Video

Card On Spokes 'On The Low' ft. Okmalumkoolkat & Nonku Phiri

Watch SA producer Card On Spokes lyric video for "On The Low," with Okmalumkoolkat and Nonku Phiri.


Here's a new electronic head nodder from three promising South Africans to get you through the first work/school week of the year. Producer Card On Spokes teams up with one of our favorite wordsmiths Okmalumkoolkat and vocalist Nonku Phiri (aka JungFreud) for this underground tale that follows the birth of a relationship. The track & music video for "On The Low," put together by Cape Town creative collective naas, show Okmalumkoolkat & Nonku trading rhymes & choruses over Card On Spokes' rumbling bass line and spiraling synthesizers. The producer told Noisey about how the song came about, “Okamalumkoolkat had written his verses on top of an old unreleased track of mine... that night while partying downstairs at a club, I found Nonku and we went to the studio upstairs and she came up with the chorus. Months later I decided the instrumental wasn't sexy enough for the vocals so I wrote a new track to better fit their lyrics and mood.” Watch it below.

Music
Photo by Don Paulsen/Michael Ochs Archives/Getty Images

Hugh Masekela's New York City Legacy

A look back at the South African legend's time in New York City and his enduring presence in the Big Apple.

In Questlove's magnificent documentary, Summer of Soul, he captures a forgotten part of Black American music history. But in telling the tale of the 1969 Harlem Cultural Festival, the longtime musician and first-time filmmaker also captures a part of lost South African music history too.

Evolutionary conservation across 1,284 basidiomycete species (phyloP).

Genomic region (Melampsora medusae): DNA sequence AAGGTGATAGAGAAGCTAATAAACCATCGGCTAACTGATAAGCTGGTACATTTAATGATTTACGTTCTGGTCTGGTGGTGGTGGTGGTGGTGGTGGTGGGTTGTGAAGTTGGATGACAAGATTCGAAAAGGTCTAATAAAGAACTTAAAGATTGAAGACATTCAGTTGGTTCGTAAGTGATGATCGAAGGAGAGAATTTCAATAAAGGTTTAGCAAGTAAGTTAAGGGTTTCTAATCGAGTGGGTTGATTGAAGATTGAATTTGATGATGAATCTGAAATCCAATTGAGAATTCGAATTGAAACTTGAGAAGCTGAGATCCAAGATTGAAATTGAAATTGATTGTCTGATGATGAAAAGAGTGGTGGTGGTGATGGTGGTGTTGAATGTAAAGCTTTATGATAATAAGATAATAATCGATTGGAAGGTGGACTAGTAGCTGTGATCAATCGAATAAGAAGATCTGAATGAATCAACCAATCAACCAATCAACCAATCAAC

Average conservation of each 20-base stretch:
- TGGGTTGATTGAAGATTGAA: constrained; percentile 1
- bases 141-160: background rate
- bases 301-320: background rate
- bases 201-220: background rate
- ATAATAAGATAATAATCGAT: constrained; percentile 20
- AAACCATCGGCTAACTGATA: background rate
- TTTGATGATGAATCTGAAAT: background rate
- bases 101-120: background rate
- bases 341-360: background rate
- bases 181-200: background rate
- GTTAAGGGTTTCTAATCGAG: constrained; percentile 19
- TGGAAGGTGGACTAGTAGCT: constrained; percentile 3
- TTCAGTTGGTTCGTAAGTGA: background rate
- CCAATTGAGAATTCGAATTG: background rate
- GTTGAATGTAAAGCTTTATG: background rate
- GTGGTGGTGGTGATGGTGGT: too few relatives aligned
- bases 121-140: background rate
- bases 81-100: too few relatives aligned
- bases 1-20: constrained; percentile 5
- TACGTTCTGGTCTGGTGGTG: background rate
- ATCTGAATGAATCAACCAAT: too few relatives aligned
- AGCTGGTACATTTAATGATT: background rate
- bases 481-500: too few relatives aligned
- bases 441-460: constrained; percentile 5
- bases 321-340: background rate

Among the line-up of blossoming all-stars who played the Harlem festival, from a 19-year-old Stevie Wonder to a transcendent Mavis Staples, was a young Hugh Masekela. 30 years old at the time, he was riding the wave of success that came from releasing Grazing in the Grass the year before. To watch Masekela in that moment on that stage is to see him at the height of his time in New York City — a firecracker musician who entertained his audiences as much as he educated them about the political situation in his home country of South Africa.

The legacy Masekela sowed in New York City during the 1960s remains in the walls of the venues where he played, and in the dust of those that are no longer standing. It's in the records he made in studios and jazz clubs, and on the Manhattan streets where he once posed with a giant stuffed zebra for an album cover. It's a legacy that still lives on in tangible form, too, in the Hugh Masekela Heritage Scholarship at the Manhattan School of Music.

The school is the place where Masekela received his education and met some of the people that would go on to be life-long bandmates and friends, from Larry Willis (who, as the story goes, Masekela convinced to give up opera for piano) to Morris Goldberg, Herbie Hancock and Stewart Levine, "his brother and musical compadre," as Mabusha Masekela, Bra Hugh's nephew says.

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